Barack Obama, whose smooth, articulate delivery style in his major speeches has been lauded by friend and foe alike, has also been derided by friend and foe alike for his tendency to sputter “unwords”–“ums” and “ahs”–during his answers in extemporaneous press conferences. In my previous blog on the subject, you read a serious online commentary and saw a comic television mash-up of Obama’s sputtering.
One of the major factors for the sharp differences in his cadence is his use of the teleprompter. Because of his diligent attention to policy as well as to rhetorical detail, Obama uses the teleprompter to read his major speeches verbatim. By freeing his mind from having to think about what to say, he can focus on how to say it–which he does exceedingly well.
Moreover, the two teleprompter panels cause him to swing back and forth, the swings cause him to pause between his phrases, and the pauses inhibit his unwords. But when he speaks extemporaneously, his words, fueled by his deep knowledge and dynamic delivery, come pouring out with far fewer pauses. Unbroken strings of words inhibit thinking, and so the mind, in search of processing time, interrupts the word strings with “ums” and “ahs.” The problem is compounded by the insertion of unnecessary “ands” which make the word strings longer, further inhibit thinking, and cause even more unwords.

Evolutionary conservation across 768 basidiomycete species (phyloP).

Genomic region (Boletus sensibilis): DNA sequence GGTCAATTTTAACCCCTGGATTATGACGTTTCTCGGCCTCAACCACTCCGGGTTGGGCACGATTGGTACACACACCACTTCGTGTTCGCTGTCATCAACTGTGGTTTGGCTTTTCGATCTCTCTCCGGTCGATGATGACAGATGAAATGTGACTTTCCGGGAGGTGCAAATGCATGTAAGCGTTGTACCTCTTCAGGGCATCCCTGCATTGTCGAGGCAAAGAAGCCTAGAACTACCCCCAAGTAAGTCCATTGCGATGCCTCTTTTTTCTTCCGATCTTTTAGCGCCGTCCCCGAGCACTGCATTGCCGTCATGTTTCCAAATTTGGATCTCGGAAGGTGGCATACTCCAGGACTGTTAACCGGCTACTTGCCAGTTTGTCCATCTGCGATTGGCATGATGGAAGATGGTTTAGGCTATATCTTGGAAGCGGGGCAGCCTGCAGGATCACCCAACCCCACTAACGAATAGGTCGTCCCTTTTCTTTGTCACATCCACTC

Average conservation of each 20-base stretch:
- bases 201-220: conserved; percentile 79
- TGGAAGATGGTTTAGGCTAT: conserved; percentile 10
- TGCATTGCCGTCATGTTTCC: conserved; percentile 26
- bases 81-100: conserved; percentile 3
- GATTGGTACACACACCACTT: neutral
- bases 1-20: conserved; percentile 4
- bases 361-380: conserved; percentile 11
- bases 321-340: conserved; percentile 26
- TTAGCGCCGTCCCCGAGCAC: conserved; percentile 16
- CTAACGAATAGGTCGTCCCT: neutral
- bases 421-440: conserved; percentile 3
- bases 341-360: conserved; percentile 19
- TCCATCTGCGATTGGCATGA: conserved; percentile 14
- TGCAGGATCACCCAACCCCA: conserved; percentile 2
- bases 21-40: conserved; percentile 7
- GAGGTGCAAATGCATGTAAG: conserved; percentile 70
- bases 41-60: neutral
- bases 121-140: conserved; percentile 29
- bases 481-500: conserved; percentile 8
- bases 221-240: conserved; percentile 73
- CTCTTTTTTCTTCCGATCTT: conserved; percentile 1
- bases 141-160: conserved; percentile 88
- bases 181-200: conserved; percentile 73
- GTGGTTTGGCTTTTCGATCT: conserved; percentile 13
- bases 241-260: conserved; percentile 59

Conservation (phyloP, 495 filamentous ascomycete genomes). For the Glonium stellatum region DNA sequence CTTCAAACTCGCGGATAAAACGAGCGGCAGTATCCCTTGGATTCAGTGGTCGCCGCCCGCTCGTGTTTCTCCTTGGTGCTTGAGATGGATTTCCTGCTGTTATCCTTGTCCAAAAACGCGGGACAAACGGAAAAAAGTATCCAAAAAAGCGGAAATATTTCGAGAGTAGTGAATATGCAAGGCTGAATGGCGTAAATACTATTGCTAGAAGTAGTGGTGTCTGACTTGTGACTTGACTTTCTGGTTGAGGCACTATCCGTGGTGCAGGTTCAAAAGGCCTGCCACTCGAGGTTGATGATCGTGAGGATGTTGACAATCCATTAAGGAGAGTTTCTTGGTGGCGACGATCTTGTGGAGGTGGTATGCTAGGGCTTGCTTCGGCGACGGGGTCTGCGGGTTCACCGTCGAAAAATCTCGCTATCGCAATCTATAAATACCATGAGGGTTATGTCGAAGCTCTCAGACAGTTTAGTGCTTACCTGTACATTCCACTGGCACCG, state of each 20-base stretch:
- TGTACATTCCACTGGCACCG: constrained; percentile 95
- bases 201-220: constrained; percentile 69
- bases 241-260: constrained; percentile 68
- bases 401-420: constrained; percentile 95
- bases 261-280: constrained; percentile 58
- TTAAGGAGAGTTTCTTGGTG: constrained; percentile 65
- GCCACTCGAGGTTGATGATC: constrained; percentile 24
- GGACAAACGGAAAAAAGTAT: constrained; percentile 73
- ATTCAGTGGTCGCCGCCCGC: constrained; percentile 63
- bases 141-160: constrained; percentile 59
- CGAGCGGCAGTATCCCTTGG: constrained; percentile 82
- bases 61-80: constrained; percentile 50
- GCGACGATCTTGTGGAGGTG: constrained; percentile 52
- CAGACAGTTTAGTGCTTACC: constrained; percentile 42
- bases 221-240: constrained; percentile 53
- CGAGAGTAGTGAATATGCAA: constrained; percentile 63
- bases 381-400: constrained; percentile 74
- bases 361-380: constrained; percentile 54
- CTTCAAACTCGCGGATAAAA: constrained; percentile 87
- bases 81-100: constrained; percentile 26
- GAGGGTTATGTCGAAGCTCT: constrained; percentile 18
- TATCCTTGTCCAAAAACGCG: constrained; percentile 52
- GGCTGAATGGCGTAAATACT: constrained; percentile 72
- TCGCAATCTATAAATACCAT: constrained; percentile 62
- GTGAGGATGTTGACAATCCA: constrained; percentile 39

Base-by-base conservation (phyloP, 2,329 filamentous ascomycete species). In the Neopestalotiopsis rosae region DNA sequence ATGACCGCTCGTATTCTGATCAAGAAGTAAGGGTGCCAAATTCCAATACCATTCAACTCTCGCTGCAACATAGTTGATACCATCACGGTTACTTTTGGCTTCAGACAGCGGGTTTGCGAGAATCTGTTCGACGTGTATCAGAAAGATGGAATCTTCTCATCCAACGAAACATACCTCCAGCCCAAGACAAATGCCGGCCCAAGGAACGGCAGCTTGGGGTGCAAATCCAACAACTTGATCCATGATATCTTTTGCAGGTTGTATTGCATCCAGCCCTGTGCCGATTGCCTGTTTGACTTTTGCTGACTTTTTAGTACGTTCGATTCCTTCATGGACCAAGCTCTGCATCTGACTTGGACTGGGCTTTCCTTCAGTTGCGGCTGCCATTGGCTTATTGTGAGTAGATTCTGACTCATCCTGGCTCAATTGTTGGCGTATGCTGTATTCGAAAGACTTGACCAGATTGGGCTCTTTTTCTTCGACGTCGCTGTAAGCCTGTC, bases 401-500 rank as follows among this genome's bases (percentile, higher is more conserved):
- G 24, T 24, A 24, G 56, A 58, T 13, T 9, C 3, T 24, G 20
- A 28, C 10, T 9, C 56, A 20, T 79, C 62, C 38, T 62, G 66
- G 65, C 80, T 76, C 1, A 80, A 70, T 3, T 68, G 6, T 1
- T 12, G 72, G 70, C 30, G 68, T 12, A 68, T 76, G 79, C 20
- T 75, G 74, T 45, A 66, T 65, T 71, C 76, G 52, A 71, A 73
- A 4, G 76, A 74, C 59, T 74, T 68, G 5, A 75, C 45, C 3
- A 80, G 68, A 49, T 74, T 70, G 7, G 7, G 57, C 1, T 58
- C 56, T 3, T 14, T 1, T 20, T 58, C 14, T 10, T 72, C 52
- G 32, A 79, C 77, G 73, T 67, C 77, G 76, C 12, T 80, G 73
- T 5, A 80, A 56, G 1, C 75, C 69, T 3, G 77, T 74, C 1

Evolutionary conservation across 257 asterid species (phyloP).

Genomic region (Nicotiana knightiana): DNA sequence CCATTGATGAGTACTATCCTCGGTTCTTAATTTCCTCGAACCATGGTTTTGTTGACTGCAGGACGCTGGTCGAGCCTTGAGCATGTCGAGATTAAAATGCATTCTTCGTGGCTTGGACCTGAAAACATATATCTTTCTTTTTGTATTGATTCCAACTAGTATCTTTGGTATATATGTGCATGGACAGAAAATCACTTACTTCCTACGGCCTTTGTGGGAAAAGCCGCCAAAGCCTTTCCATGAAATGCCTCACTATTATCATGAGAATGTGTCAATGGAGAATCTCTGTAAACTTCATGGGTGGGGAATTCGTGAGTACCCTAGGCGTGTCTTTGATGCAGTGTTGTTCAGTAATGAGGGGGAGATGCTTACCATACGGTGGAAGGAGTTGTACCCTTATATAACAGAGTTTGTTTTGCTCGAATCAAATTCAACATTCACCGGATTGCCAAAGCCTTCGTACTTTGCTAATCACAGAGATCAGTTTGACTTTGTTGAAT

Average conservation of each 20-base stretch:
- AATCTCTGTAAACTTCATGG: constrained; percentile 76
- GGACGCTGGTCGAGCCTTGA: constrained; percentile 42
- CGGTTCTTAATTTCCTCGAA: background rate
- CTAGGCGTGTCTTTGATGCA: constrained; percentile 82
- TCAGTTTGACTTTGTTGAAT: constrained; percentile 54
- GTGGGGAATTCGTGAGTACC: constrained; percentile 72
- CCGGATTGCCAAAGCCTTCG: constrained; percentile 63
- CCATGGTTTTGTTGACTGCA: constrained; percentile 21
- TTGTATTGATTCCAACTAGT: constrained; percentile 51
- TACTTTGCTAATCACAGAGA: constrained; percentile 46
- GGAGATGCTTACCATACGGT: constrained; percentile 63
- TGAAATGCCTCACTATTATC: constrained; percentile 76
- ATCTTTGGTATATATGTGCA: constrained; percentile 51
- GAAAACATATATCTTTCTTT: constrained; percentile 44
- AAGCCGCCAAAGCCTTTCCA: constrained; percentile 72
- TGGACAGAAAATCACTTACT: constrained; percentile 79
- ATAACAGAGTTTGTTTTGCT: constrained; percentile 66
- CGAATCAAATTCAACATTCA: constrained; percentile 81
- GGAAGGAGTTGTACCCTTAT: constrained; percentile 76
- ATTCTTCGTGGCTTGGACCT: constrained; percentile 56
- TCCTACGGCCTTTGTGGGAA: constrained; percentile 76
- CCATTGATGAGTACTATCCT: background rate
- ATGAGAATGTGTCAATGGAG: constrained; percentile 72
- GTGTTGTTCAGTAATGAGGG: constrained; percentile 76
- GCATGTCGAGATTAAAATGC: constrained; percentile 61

All of that changed in Obama’s fifth and latest press conference last week. After his usual smooth reading of his opening remarks from a teleprompter, he opened the floor to reporters’ questions. In his response to the very first question, his cadence was as smooth as it was in his remarks; almost as if his answers were on the teleprompter–which they were not. Punctuating his phrases and pausing frequently, he produced his signature rhythmic pattern.
To appreciate the full power of Obama’s almost musical cadence, listen to one of his speeches with your eyes closed and hear how he parses his words. (By the way, there is now a dedicated website of his major speeches.) During this latest press conference, his parsing pattern significantly diminished the unwords in his answers–until he responded to a question from Chuck Todd of NBC News.
Tomorrow’s post will examine that exchange in detail.